Stop Beating Yourself Up From Mistakes!

As I mentioned in this post, recently, my parents came by for a visit.  I thought it went very well- I set boundaries & didn’t let my mother get away with her usual nasty games.  It went so well in fact, that I knew my mother was extremely angry with me.  So angry, she didn’t even call me on my birthday last Tuesday for the first time ever.

 

The following day though, she called.  It was a very hurtful conversation, & I didn’t handle it very well.  During the visit & seemed to have the right answers for every situation.  During the call though?  I had nothing.  I wasn’t feeling well at all & was tired, plus her call caught me by surprise.  I shouldn’t have answered the phone, but did anyway, against my better judgment, & ended up very hurt & angry.

 

I was beating myself up about this situation.  Here I’ve been telling other adult children of narcissistic parents to be strong & how to do it, yet I failed miserably at following my own advice.  Talk about feeling like a hypocrite!  Not a nice feeling.

 

I realized some things from this experience though.

 

We all make mistakes.  My mistake was picking up the phone & ignoring my instincts that told me to let it ring.  Instead of beating myself up for making a mistake, now I’m looking at it as a reminder to listen to my instincts every single time.

 

I also learned to be mentally prepared for her calls.  Always, without fail ever, it’s best to remember to pray before answering her calls, asking God for strength, courage, the right words to say & whatever I need to successfully deal with her.  That is exactly what I prayed before my last visit with my parents, & God certainly didn’t disappoint me!  He never has when I’ve prayed those things.  In fact, I may start praying for them daily just in case she calls when I’m not expecting it so I can be prepared.

 

Also, I’ve been beating myself up for being so hurt by my mother’s usual nastiness.  She made sure I knew she wasn’t listening to or cared about anything I had to say, as she so often does.  Being in a weakened state, it hurt more than usual, & it usually hurts pretty bad.  When telling a very good friend about this, she reminded me that all children, no matter what age, want their mother’s love.  It’s normal.  Even though logically I know my mother hates me & won’t change either that fact or the way she treats me,  on some level, I wish things were different.  That is normal.   Thanks to my friend, I was reminded that it’s not right to beat yourself up for wishing things were different or being hurt by your narcissistic mother.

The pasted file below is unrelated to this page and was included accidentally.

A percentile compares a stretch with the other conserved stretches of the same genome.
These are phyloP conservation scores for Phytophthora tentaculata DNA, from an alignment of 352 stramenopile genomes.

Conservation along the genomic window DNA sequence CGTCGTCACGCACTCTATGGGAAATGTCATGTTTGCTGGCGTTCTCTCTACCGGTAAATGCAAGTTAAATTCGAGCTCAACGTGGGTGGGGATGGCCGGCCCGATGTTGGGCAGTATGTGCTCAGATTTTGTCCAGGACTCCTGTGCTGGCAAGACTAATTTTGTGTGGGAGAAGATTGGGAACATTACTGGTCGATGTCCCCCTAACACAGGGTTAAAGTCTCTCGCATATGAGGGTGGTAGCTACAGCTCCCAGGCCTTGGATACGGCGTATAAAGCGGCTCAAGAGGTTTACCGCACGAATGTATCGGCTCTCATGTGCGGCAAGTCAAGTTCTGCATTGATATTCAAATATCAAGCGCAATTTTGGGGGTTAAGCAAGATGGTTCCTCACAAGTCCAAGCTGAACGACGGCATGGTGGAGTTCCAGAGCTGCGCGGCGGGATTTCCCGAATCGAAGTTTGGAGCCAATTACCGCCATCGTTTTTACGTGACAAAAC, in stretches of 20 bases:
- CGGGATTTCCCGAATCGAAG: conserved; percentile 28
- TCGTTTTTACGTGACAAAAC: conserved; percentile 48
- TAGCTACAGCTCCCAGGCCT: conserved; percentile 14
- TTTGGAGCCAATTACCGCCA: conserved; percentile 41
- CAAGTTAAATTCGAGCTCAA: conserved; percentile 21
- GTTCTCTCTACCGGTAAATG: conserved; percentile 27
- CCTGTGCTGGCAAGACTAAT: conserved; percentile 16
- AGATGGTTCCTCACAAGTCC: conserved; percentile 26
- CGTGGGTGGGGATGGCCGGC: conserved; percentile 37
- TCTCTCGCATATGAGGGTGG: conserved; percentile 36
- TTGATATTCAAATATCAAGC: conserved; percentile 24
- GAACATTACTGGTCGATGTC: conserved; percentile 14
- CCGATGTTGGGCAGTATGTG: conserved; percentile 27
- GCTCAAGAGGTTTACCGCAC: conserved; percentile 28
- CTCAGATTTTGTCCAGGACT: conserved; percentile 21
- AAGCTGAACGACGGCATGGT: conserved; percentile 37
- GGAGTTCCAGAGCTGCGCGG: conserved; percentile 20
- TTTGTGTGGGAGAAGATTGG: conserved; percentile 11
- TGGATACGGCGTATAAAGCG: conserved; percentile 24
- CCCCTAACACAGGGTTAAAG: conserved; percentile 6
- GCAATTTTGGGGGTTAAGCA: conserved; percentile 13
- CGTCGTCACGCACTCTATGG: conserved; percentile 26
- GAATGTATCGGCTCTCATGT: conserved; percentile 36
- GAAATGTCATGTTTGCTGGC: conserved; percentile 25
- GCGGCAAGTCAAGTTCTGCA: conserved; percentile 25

Lastly, I took a very bold step to take care of myself too.  I blocked my parents’  phone number on my phone.  Not permanently, but for a few days until I feel better & stronger, more able to deal with her if I need to.  This way, I have guaranteed myself some peace for a while.  I’ve never done this before, but I think it’s a good move.  I won’t have the usual debate I have inside when the phone rings & I see their number on the caller ID- Can I handle them right now?  Can I deal with the fallout later by not answering this call?  There’s no debate because I don’t see their number.

 

I hope what I learned will help you, Dear Reader.  Don’t beat yourself up for making mistakes regarding your narcissistic mother.  No one is perfect!  Don’t wallow in those weak moments, but instead look at them as learning experiences.  Stop judging & criticising yourself, & instead just glean knowledge from those moments & go on.

 

 

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Narcissists Change Their Tactics Over The Years

In my lifetime, I’ve known many narcissists.  One thing they all share in common is that they change their tactics as they get older.

When I was growing up, my mother was the bold, it’s my way or the highway kind of overt narcissist.  She would do anything she wanted to accomplish whatever her goal was, not caring how abusive it was, so long as there were no witnesses.  Now that she is in her mid 70’s, she has become much craftier.  Gone are the days when she would wait until we were alone, then scream in my face, calling me horrible names & accusing me of terrible behaviors.  Now, her abuse is much more subtle.  In fact, unless you’re familiar with narcissism, you wouldn’t even know she was being abusive. And, she likes witnesses.  If my mother & I are in public, often with my father, I can count on her attacking me viciously & quietly.  Barely audibly, she will insult my car, pets, writing or anyone or anything that means something to me.  I have no doubt she is trying to provoke me into yelling at her, so others will see what a terrible daughter I am to my sweet, elderly mother.

My father, the covert narcissist, has always been subtle.  When I was growing up, he feigned ignorance & inability to help me regarding my mother’s abuse, making him sound more like her victim than I was.  I often reassured him instead of him reassuring or protecting me.  Occasionally he still tries this tactic but it’s rather rare. Instead, he complains to me about his bad marriage (something he’s always done) & tries to stir up problems between my mother & I.  He also now enjoys challenging my boundaries & using guilt trips/criticisms disguised as jokes then telling me not to be upset when I confront him.  “Now now, don’t you go getting upset..I was just teasing” has become possibly my least favorite phrase in the English language.